Doctors at University College London have performed the first procedure in the UK to screen out a genetic abnormality which is linked to breast cancer.
The BRCA1 gene, when properly functioning, can help prevent breast cancer - but abnormal variations can significantly increase the risk of developing breast cancer. Females born with the affected gene face a 50-80 per cent risk of contacting breast cancer. In 2006 the UK's Human Fertilisation and Embryology Authority (HFEA) permitted fertility clinics to perform PGD (preimplantation genetic diagnosis) - a procedure whereby embryos are tested for various conditions, the healthy ones are re-implanted and those that are affected are discarded - to test for this type of gene that makes carriers susceptible a disease but not necessarily leads to disease in all cases. BRCA1 and BRCA2 account for around five per cent of breast cancers and it is thought roughly 37,000 women in the UK carry BRCA1.
Paul Serhal, at the University College London, performed PGD to screen the embryos of a 27-year old woman, who wishes to remain anonymous, late last year to ensure that her chid will be unaffected by the inheritable condition. Even if the child is a boy, he can act as a 'carrier' and the affected gene can be passed to future generations. The child's father's family had been affected by the disease with women in three generations being diagnosed with breast cancer in their 20s. The screening means that the gene will not afflict future generations of the couple. 'The whole objective of this exercise is not just to make sure the child doesn't have the gene, but to stop the transmission from generation to generation,' said Mr Serhal. The procedure will not guarantee that the child will never contract breast cancer, however, for there are other genetic and environmental factors that can lead to the disease.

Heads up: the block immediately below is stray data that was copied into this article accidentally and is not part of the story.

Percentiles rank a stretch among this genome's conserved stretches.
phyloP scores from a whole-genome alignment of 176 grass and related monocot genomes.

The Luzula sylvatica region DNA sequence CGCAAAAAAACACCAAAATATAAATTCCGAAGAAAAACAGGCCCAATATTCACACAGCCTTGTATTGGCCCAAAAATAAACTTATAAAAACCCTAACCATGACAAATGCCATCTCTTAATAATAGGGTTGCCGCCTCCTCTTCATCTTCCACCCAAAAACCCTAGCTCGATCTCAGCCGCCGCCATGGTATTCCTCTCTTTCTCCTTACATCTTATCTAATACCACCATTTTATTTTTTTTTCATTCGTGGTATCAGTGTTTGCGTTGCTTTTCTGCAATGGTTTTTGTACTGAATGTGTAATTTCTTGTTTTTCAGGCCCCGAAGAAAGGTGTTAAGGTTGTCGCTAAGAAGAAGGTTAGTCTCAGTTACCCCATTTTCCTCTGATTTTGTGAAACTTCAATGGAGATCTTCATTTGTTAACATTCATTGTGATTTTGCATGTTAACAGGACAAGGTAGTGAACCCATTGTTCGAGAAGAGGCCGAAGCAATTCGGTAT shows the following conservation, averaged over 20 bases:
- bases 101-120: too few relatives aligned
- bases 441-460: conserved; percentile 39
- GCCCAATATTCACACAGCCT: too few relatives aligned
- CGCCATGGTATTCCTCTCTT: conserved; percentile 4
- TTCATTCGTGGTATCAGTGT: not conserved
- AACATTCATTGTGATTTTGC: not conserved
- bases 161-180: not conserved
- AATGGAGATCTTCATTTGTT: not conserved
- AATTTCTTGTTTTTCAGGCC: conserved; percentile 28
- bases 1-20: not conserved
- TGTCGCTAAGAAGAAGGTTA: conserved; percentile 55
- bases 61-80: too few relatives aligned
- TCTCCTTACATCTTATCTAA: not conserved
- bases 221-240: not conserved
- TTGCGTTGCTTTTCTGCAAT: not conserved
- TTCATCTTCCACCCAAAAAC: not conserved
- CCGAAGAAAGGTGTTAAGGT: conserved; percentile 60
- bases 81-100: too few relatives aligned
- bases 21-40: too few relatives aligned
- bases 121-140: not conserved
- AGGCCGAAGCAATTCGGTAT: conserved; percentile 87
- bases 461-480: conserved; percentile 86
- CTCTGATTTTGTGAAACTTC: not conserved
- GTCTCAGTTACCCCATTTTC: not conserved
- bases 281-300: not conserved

There are some ethical concerns surrounding the procedure as because women with BRCA1 may not develop breast cancer, it involves discarding embryos which may otherwise have led lives unaffected by breast cancer.
Dr Alan Thornhill, of the London Bridge Fertility Centre, welcomed the news saying: 'While the technology and approach used in this case is fairly routine, it is the first time in the UK that a family has successfully eliminated a mutant breast cancer gene for their child... It is a victory for both the parents and the HFEA that licensed this treatment'.